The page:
Transmission drain or flush?

I recently purchased a 2004 Toyota Solara with 120,000 miles on it. I have no idea of the maintenance history of this car, except previous owner replaced timing belt and water pump. Wondering if I should have transmission service done. If so, do I go with a drain and fill or a flush? Everything I read says something different. Transmission runs great and fluid doesn’t look dark or smell burnt.

It’s a Toyota transmission. Drain and fill only. Toyota does not recommend a flush.

Drain not flush, agree. Might want to do it a couple times at intervals if you don’t know the history. Something to do every 30K.

Agree, drain & fill only, especially since the fluid isn’t burnt. Don’t forget the filter.

What does the owners manual say?

In general I like to drain, drop pan, inspect for metal debris or deposits, replace the filter, and refill with the recommended fluid. I think a flush is wasteful and potentially harmful.

Here’s another vote for drain and fill only. Change the filter as well when you drop the pan.

Drain & fill only!

Drain & fill. Don’t flush.

In addition to what was mentioned . . .

Make sure to use the correct fluid . . . T-IV, I believe . . . just use genuine Toyota fluid, NOT some multipurpose stuff

2002 Sienna here. I use Mobil-1 synthetic ATF. I drain and fill three quarts whenever the fancy strikes me, probably around every 20,000 miles. I have never had the pan off, and I get conflicting information on the “filter”. All the Toyota people tell me it’s a screen not a filter. Yet, on here people insist it has a true filter.

216,000 miles and transmission runs out fine. ATF always looks like brand new. (I do have extra cooling in included towing package, never have towed anything. That cooling system is the one thing I love most about that Sienna. I have mostly had American made steam engines, driving with one eye on the heat gauge. With this Sienna, blasting up a long climb in the Texas Hill Country at 70 mph in second in 100 degree weather on cruise control and the heat gauge never moves.)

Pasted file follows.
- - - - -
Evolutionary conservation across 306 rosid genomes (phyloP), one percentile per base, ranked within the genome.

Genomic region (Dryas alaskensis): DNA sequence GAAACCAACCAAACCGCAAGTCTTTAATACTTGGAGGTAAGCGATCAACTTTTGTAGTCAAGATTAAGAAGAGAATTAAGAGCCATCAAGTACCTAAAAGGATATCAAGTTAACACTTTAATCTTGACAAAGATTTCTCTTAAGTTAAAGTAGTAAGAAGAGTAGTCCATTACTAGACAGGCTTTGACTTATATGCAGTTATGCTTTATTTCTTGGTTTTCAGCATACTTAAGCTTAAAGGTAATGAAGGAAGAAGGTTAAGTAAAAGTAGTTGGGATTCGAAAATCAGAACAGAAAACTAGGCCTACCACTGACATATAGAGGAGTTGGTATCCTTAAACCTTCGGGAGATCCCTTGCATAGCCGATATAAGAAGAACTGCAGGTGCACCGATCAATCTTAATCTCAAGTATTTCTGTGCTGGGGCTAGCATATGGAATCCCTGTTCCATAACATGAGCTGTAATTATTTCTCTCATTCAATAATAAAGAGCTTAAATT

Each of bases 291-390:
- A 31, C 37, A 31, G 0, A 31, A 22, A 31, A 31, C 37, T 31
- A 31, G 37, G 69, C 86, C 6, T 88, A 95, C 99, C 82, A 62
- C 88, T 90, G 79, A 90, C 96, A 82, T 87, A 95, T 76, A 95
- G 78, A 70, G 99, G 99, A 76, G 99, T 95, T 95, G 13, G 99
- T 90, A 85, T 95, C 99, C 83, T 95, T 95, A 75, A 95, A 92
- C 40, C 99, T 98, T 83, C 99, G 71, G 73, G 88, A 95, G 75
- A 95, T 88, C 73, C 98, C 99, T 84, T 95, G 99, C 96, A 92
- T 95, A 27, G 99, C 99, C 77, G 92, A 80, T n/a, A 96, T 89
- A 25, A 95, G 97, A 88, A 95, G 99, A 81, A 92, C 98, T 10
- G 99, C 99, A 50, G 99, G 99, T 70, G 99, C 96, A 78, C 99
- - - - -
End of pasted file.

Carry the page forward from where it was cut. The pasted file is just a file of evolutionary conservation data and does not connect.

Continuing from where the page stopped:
However, you have a vehicle whose maintenance history is unknown. I can’t tell you what to do, but I can tell you if I bought a car whose maintenance history was unknown, I would find an independent mechanic to drop the pan and replace whatever it has. The Toyota dealers will balk and insist the pan need not be dropped, nor does the filter need to be replaced.

Then, after that, I would only do a drain and fill when I felt like it, unless I did something extreme like pull a bulldozer with it,…

I would change the filter/screen at least once. Three drain and refills should get most of it out. When you have the pan put, by the amount of gunk on the bottom you can guess it is was ever serviced. The Maxlife synthetic oil seems like a good replacement for the Toyota ATF and Walmart has it for much cheaper than Toyota charges for their fancy bottles.

I have taken the screen off on my '05 Camry and I guess they call it a screen because it has a metal mesh that can be cleaned. I have changed it twice, but the 2nd time went to the original Toyota screen ($50) because the aftermarket one was not holding as much oil back and that made me think it has different flow properties.

I had a 2005 camry (4 cyl) and did my 1st drain at 25K I think. I did 3 filter changes (50-60K, 125K and then about 175K) but changed the fluid every 10K (or less). Early on I used the Toyota T-IV but after the warranty went away, I used Castrol Multi-vehicle and then Super Tech brand multi vehicle from Walmart. Never had an issue at all. Sold car at 185K. I agree with some that you don’t have to change the filter that often (Toyota didn’t even stock one. you had to go to advanced or pep boys). Mine was a hard cloth filter and it was almost always clean. The magnets in the pan had metal dust on them that I cleaned when I changed the filter.